As shown in
The opposing walls 5 and 12 form the slot 1 and are constructed at an angle to the vertical, i.e. to the longitudinal axis x shown in
The outer portion of the recess 30 is shaped to accommodate a square driver according to the applicable standard. Substantially vertical walls 17-20 intersect at right angles as shown in phantom in FIG. 3. Walls 17-20 include transition shoulders 21-24 which taper downward to form the bottom seat of the square drive portion of the recess 30 of fastener 15. The depth d2 of the square drive portion is selected to position the square drive driving surfaces, i.e. walls 17-20, within the geometry of the cross drive portion of recess 30. This will provide a clearance for the asymmetrical driver 80, as described below.
To manufacture the recess 30, a master punch 40 is constructed of tool grade steel, as shown in FIG. 1. The purpose of the master punch 40 is to form a die (not shown) having a female die cavity in the form of the recess 30. The die is used to form punches for cold forming the recess 30 into the heads of fasteners and to form drivers optimally configured to engage the recess 30. Master punch 40 is machined having grooves 41 which are defined by symmetrically tapered walls 42-49. The walls 42-49 also define blades 50-53 which converge towards tool axis y, from shank to tip. The blades 50-53 match the cross shape of the recess 30 and extend the full length l1 of the active surface of master punch 40. Adjacent walls, such as 42, and 43 of blade 50, converge at an included angle A with each wall forming an angle to the vertical, B and C of ½ included angle A. For the purpose of this description vertical refers to a plane parallel to axis y.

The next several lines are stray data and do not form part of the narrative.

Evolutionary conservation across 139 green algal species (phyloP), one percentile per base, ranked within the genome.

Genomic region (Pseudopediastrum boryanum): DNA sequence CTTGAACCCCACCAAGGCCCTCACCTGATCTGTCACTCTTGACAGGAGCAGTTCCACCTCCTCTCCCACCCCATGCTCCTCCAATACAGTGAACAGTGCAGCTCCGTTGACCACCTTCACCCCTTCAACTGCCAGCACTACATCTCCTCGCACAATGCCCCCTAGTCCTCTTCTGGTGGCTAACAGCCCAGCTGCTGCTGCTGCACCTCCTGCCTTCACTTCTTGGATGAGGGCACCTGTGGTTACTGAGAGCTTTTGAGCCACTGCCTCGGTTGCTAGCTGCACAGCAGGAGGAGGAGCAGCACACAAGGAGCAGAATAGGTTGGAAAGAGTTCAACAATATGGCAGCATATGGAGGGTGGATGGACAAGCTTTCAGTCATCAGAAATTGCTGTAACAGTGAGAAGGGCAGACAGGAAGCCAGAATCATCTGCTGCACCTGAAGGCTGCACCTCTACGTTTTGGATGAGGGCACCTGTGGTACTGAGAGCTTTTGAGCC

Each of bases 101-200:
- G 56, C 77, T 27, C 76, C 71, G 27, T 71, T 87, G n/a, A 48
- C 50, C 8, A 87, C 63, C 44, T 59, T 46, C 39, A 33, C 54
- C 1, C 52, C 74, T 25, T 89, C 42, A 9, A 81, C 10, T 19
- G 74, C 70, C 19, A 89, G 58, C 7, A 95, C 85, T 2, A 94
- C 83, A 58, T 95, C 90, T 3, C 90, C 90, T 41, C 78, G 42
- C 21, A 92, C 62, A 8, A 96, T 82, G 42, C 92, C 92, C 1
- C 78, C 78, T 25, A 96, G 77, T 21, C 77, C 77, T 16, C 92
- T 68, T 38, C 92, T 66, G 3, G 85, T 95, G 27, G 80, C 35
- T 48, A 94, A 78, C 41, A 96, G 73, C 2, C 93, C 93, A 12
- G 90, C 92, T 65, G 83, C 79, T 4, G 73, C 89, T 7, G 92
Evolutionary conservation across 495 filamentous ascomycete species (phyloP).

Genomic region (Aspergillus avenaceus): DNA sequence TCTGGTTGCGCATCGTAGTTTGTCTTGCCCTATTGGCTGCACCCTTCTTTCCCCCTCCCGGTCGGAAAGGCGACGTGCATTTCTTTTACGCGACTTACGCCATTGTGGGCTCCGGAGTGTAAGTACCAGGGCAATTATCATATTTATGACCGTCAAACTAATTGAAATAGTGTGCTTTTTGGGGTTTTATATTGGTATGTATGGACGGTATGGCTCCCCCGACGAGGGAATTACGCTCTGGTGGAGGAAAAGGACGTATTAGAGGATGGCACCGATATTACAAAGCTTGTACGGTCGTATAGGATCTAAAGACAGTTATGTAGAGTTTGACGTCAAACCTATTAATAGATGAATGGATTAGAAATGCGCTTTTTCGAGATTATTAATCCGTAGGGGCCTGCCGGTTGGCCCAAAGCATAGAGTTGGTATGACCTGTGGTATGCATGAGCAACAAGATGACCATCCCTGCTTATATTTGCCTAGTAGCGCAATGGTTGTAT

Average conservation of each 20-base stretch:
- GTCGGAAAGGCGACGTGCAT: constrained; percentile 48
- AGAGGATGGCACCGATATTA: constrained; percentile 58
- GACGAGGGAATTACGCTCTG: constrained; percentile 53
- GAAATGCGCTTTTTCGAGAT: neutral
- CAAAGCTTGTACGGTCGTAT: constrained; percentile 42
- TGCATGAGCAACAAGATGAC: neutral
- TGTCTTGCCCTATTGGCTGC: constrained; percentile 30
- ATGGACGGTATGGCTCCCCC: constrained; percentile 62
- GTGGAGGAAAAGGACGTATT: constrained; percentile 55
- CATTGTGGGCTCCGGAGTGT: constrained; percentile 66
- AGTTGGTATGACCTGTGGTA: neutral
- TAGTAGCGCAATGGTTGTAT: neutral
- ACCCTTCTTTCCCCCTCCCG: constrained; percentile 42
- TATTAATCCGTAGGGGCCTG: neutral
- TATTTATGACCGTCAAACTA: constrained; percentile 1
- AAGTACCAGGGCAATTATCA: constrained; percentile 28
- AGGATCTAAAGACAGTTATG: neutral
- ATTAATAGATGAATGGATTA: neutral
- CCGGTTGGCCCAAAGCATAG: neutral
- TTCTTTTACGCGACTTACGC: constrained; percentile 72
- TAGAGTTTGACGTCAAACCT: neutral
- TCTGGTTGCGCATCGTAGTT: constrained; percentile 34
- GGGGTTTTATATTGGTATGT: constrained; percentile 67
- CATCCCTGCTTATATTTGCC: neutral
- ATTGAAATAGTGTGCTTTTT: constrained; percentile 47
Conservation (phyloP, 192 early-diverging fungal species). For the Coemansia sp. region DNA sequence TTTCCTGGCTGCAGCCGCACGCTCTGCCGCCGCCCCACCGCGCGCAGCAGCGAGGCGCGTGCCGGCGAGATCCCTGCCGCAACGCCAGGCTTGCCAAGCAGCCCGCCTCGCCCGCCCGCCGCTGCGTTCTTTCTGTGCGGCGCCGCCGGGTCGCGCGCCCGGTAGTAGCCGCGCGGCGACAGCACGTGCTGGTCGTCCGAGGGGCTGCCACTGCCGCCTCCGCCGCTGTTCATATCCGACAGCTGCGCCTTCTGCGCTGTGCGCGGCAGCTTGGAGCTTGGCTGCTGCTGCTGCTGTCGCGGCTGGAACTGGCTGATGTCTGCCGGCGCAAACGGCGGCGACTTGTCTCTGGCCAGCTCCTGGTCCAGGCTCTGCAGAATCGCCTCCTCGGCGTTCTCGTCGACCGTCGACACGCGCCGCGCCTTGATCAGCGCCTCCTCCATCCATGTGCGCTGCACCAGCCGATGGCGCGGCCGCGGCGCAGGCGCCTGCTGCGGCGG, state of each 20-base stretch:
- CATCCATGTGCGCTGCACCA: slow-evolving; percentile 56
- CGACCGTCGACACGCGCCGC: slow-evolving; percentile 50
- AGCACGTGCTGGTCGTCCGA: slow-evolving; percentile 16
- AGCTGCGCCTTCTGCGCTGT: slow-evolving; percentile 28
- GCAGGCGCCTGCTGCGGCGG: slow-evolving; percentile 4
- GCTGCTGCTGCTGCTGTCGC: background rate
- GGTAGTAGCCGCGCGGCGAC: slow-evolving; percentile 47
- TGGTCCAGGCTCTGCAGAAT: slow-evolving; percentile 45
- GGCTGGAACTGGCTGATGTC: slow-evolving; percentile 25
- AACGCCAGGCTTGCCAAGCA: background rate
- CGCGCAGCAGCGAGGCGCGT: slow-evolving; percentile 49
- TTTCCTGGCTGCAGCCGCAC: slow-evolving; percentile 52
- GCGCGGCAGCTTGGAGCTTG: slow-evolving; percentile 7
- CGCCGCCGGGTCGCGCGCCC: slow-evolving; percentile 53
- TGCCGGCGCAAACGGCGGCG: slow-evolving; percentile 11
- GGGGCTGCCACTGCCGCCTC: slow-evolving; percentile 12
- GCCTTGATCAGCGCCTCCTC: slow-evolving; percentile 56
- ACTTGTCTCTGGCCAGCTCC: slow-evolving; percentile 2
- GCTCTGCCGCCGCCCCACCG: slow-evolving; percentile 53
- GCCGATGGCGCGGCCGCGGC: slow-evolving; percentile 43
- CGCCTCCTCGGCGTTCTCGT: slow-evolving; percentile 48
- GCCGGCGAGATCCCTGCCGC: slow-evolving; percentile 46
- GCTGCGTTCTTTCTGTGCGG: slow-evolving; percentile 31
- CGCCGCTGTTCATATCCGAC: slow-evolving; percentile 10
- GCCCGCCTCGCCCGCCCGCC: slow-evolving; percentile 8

To form the square drive portion of recess 30, the master punch 40 is machined with intermediate shoulders 54-57, 54 and 55 being shown in
In operation the square driver fits into the square portion of the recess 30 in a normal fashion for effective transmission of torque to the screw. A tip of a standard PHILLIPS style cross driver 100 is shown in
A tip of an asymmetrical driver 80, which includes those for use with fasteners sold under the trademark POZIDRIV, is shown in
Although it is intended that the fasteners utilizing the recess 30 will be used with the existing drivers constructed in accordance with industry standards, it is understood that it would be useful to have a new driver formed to fully engage the unique configuration of the surfaces of recess 30. A driver of this type is constructed having the shape of the master tool 40 while incorporating standard clearance tolerances to facilitate insertion and release of the new driver into and from the recess 30. All of the surfaces of a new driver constructed to optimize the use of the recess of this invention are shown in FIG. 1 and further description is unnecessary.